The team’s assigned formations are called “snowflake,” “dogbone,” and “star.”  Further information on these formations may be found at, by searching under “SIM” or Skydiver’s Information Manual and clicking the link to “Competition.”

Also according to Leonard, members of the UMass Student Government Association were unsure how to fund the club’s expensive practices, as the majority of club members are unlicensed and therefore cannot compete. There are only two other members of the club actively pursuing licenses. For the last 15 years, since its inception, the club has primarily been a tandem skydivers’ club.

Leonard and Drivas are looking to change that.

“This is my first year on the [club’s] board,” said Leonard. “And as sophomores, Drivas and I haven’t been around the club long enough to take it in the direction we want it to go in. We’re trying to make it a club sport, and our first step is to try to market the club for the rest of the semester so more people will join.”

“Our goal is to compete every year,” continued Leonard. “It’s a hefty expense, but hopefully the school will eventually help fund us. Though I do understand why they didn’t pay for it since they would only be sending out two members of the team [to compete].”

The pair also wants to encourage more members to go through the processes of becoming licensed.

“A lot of people think it must feel like you’re falling, but it doesn’t feel like that at all. When you get out of the plane, you don’t have a falling sensation, it just feels like you’re floating. It’s calming. All your worries stay on the ground.”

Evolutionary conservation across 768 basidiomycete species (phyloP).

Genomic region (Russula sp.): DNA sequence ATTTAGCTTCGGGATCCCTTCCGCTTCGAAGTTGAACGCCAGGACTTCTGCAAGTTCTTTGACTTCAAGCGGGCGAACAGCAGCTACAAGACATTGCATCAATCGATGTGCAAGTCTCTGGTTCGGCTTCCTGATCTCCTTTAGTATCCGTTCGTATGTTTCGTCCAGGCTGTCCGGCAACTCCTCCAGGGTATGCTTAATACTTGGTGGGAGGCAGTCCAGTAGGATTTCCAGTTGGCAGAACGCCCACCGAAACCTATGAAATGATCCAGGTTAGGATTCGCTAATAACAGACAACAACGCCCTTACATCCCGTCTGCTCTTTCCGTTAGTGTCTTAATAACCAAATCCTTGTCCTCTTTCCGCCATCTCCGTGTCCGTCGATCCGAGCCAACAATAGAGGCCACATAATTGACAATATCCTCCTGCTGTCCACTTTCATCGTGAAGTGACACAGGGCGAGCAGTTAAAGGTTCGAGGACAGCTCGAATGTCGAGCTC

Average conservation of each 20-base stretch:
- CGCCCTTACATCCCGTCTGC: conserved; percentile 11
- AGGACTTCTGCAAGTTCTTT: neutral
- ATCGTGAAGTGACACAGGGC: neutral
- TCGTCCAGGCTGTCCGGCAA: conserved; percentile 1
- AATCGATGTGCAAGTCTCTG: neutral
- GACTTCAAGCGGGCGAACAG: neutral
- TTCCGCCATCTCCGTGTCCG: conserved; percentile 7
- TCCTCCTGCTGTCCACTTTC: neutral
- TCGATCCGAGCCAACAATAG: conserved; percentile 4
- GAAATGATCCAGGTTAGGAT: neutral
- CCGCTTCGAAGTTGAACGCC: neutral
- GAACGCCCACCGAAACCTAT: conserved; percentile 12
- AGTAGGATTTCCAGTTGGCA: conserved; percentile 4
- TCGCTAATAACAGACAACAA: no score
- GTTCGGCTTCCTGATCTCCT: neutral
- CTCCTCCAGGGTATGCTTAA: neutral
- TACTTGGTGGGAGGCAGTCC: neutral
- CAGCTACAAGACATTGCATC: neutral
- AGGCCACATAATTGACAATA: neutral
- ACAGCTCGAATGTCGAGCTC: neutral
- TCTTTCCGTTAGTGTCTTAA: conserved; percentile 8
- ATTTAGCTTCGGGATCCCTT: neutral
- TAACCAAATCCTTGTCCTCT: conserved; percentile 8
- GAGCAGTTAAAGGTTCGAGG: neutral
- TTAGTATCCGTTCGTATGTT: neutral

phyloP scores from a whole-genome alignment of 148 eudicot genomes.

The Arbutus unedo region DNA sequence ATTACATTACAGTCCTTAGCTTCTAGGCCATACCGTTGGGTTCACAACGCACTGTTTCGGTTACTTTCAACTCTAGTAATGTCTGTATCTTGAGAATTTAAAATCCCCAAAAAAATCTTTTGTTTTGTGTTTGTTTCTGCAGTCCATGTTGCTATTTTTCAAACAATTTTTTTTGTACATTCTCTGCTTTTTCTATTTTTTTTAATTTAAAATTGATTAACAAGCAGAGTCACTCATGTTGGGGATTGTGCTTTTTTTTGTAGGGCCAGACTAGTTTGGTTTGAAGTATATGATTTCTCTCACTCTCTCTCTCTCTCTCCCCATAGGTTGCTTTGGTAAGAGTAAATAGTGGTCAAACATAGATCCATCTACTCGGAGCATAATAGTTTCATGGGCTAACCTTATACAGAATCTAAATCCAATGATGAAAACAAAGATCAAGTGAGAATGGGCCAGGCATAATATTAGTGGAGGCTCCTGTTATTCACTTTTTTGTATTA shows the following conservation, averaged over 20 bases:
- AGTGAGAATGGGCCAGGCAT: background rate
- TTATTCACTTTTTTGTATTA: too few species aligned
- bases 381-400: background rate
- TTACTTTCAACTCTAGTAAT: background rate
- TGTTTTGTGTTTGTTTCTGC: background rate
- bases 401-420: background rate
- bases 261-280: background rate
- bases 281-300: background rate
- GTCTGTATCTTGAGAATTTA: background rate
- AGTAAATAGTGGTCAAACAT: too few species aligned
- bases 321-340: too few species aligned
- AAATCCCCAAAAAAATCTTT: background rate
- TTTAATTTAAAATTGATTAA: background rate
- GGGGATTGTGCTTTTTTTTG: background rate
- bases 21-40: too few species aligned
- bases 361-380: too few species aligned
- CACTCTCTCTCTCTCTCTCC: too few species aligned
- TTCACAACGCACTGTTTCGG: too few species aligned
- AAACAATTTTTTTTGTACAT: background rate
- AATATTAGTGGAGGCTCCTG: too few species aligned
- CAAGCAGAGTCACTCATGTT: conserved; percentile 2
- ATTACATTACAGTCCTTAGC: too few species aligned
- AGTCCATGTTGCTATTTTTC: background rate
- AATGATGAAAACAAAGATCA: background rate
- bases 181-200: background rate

Alyssa Creamer can be reached at [email protected].

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    Tim DonovanFeb 18, 2011 at 2:53 pm

    Great to hear of your success at the collegiate competition. I am a retired Air Force Special Operations Pararescueman with over 750 jumps, recently relocated to the Boston area, and working at Hanscom AFB, MA as a govt contractor. I was a member of the Air Force Demonstration Jump Team (STARS) in the late 90’s and I am very interested in supporting your goals either as a member or supporter. Please add me to your distro list regarding membership requirements, DZ activities and upcoming events in Orange, MA. Thanks.

    Tim Donovan
    850 585-8216